The blessing of spiritual poverty

Adam's skull on Calvary. spiritual poverty

Adam’s skull on Calvary / Fra Angelico, ca. 1435

Jesus had a way of saying offensive things. At least if you stop to think about them.

In Matthew’s gospel, the first words out of Jesus’ mouth as a preacher called people to repent (Matthew 4:17). Next, he began the Beatitudes by proclaiming blessings for spiritual poverty (Matthew 5:3).

What does “poor in spirit” mean? The Greek for “poor” is ptochos,  which means destitute of wealth, influence, position, or honor. Reduced to beggary. Now, he wasn’t making a virtue of being broke. He didn’t invite scorn for the rich. After all, he specified poor in spirit.

Spirit refers to the immaterial part of being human. The part that thinks, feels, and decides. The part that wants to be in control.

Think of it!

Jesus said the kingdom of God belongs to those whose spirit is reduced to beggary. Which means those who give up any thought of being in control of anything. And doesn’t everyone want to be in control of their own life?

He made other offensive comments along the same line. The kingdom of God belongs to people like little children (Matthew 19:14). Among other things, that means dependent, without resources, defenseless.

More than that, he says that apart from him we can do nothing (John 15:5).

What? I can do plenty!

But when I get really honest with myself, I realize that none of what I can do apart from Jesus profits the kingdom of God. At best, I can only waste my effort. At worst, I can get in the way of kingdom business.

Do you want the kingdom of God? I do. We have to give up control and become poor in spirit in order for it to be ours.

How to obtain the blessing for spiritual poverty

Christ enthroned mosaic. spiritual poverty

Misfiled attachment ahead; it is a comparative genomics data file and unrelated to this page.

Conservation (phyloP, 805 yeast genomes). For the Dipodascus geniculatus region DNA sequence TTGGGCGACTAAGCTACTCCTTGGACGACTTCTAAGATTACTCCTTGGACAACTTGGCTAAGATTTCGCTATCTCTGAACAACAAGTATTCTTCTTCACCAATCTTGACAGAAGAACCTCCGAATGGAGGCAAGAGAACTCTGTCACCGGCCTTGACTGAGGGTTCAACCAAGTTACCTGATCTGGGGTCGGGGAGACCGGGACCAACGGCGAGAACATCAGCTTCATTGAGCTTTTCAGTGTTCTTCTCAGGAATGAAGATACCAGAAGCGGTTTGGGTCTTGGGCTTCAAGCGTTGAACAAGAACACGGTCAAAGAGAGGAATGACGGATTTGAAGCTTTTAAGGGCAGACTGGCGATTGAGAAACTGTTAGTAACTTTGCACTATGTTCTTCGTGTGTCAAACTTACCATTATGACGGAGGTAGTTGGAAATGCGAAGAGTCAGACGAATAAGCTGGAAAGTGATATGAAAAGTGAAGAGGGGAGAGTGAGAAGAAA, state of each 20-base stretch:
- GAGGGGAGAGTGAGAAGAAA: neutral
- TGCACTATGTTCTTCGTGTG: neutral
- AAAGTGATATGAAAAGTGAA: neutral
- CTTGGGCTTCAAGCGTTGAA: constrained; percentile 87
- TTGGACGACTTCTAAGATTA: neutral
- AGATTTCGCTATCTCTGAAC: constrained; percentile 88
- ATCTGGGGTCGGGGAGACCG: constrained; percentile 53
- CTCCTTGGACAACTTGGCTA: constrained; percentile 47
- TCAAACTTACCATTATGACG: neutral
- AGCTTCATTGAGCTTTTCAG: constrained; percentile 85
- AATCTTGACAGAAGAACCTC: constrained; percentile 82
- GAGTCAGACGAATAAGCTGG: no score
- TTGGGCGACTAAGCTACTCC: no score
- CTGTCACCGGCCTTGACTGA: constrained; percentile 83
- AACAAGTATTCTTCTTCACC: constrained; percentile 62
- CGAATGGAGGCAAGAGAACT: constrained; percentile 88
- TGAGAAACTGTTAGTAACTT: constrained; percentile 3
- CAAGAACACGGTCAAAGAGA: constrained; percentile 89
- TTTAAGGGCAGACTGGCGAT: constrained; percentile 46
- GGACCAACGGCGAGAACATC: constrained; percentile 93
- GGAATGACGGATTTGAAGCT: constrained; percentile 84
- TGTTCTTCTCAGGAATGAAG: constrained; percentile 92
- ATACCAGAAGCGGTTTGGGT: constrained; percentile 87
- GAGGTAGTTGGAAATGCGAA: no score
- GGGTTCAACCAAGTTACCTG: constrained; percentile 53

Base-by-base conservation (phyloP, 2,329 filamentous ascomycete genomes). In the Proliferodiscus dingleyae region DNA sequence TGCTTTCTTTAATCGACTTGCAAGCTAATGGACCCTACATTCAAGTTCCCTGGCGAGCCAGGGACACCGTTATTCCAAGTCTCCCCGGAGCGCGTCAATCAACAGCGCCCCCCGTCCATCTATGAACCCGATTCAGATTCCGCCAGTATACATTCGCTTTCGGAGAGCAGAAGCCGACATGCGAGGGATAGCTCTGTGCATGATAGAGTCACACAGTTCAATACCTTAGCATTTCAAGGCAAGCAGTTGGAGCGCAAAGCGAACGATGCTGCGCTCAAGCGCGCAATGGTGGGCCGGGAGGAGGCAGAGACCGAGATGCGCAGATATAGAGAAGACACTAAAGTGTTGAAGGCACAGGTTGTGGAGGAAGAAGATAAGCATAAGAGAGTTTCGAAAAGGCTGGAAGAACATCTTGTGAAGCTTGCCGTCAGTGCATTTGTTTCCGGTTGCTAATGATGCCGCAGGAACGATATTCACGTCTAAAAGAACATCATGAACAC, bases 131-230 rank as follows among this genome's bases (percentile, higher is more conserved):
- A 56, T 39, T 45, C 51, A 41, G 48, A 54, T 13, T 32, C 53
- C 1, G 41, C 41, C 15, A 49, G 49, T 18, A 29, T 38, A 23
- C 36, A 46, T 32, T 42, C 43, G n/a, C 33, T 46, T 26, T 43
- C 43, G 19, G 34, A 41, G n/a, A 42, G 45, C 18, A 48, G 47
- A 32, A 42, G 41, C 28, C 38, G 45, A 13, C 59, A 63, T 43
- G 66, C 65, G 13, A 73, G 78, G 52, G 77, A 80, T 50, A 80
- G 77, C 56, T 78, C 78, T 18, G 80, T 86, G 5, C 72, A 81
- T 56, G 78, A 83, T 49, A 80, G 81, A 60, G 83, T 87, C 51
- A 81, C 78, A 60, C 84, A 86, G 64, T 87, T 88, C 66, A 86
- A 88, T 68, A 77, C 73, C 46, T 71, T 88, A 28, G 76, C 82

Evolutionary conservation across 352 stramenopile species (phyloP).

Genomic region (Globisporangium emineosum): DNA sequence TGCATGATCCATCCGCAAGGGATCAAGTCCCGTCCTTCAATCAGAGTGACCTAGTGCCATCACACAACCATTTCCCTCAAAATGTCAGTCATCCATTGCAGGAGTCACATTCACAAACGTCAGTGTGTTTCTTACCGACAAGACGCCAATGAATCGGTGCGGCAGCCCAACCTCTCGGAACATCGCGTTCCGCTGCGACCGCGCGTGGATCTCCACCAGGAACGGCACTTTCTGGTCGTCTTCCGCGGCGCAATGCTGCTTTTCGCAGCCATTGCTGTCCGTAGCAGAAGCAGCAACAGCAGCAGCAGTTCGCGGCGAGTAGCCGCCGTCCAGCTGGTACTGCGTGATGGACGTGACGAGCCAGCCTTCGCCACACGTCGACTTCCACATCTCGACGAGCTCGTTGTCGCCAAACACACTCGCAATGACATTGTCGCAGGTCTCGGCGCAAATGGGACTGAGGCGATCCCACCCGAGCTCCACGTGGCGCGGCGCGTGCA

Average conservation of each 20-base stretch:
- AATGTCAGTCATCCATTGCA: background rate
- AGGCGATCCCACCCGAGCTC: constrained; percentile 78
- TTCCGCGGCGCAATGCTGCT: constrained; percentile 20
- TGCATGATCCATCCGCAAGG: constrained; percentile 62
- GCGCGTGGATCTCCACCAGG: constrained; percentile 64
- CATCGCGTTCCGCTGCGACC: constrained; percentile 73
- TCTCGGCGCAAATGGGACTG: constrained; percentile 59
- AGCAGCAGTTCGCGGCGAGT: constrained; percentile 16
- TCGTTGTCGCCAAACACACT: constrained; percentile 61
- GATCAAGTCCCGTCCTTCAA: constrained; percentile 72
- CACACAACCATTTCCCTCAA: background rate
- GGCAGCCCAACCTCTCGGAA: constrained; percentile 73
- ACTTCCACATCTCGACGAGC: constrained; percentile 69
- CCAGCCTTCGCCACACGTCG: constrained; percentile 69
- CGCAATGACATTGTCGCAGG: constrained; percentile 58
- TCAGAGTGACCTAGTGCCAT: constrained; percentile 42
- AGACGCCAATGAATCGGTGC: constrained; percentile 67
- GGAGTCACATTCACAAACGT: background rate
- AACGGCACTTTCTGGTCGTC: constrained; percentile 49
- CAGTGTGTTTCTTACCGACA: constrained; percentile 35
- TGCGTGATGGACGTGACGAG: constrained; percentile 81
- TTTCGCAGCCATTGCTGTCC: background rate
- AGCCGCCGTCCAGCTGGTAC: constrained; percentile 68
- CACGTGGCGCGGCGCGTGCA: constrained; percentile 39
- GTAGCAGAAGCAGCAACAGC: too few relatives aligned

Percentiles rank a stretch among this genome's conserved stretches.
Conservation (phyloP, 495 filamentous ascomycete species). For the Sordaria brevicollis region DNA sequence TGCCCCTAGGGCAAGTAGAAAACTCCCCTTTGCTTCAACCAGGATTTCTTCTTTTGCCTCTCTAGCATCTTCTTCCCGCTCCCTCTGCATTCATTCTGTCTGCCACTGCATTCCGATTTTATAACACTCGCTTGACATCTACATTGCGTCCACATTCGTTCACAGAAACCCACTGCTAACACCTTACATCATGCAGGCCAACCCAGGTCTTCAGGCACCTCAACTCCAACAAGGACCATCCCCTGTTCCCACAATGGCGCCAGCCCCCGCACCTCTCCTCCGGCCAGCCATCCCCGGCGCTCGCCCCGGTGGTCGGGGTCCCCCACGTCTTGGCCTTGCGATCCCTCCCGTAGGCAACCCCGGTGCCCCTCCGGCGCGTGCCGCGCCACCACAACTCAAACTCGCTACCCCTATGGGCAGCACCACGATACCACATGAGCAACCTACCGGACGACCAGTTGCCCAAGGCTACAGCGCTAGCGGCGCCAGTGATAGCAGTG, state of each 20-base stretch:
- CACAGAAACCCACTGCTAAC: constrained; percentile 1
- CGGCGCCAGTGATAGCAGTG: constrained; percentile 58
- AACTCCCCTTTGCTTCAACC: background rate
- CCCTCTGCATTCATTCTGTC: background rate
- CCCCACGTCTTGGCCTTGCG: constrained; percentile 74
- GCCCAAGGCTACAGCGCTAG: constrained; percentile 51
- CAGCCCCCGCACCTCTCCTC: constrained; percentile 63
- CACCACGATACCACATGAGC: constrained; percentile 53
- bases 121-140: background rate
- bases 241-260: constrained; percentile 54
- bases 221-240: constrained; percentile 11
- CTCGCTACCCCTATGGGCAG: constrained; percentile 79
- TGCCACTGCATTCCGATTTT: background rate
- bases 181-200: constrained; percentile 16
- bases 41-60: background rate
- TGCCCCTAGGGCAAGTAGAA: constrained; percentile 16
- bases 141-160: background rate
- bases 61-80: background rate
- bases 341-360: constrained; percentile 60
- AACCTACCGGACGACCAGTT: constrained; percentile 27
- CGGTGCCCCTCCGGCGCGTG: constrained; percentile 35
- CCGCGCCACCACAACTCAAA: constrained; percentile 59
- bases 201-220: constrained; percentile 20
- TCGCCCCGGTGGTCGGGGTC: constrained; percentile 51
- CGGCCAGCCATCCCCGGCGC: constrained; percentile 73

Mosaic of Christ enthroned surrounded by angels in Sant’Apollinare Nuovo, Ravenna, c.500

Actually, everyone is impoverished spiritually. Jesus pronounced his blessing on people who acknowledge it.

The first step toward salvation is acknowledging that we are sinners. We fall short of what we ought to be.

In the next step, we must acknowledge that we can’t do anything about it. We have no power to stop sinning. We might, through sheer will power, stop some kinds of sin. But the closer we get to Jesus, the more sin we see in ourselves. It’s a never-ending cycle.

People who simply try harder and harder to be good enough may go to church regularly and do all kinds of good works. They may be heaven-bound. They live commendable lives in many ways. But they aren’t poor in spirit. They miss out on the blessing of being poor in spirit.

It gets more serious. What does Jesus think of people who think they’re good enough?

The letter to Laodicea (Revelation 3:14-22) tells us that they make Jesus vomit! He can’t bestow on them the spiritual blessing for the poor in spirit. Instead, Jesus pronounces harsh judgment on those who think they’re spiritually rich. He speaks it to church people, not the world. They’re saved, but condemned to forfeit the blessing he would rather give. The Laodiceans look too much like the modern church for comfort.

Jesus won’t give us a break. He expects better things of us.First, we have to recognize that in his sight, we are “wretched, pitiful, poor, blind, and naked.” He offends, rebukes, and disciplines those he loves. He provides all we need, and unimaginable blessings besides, once we acknowledge our spiritual poverty.

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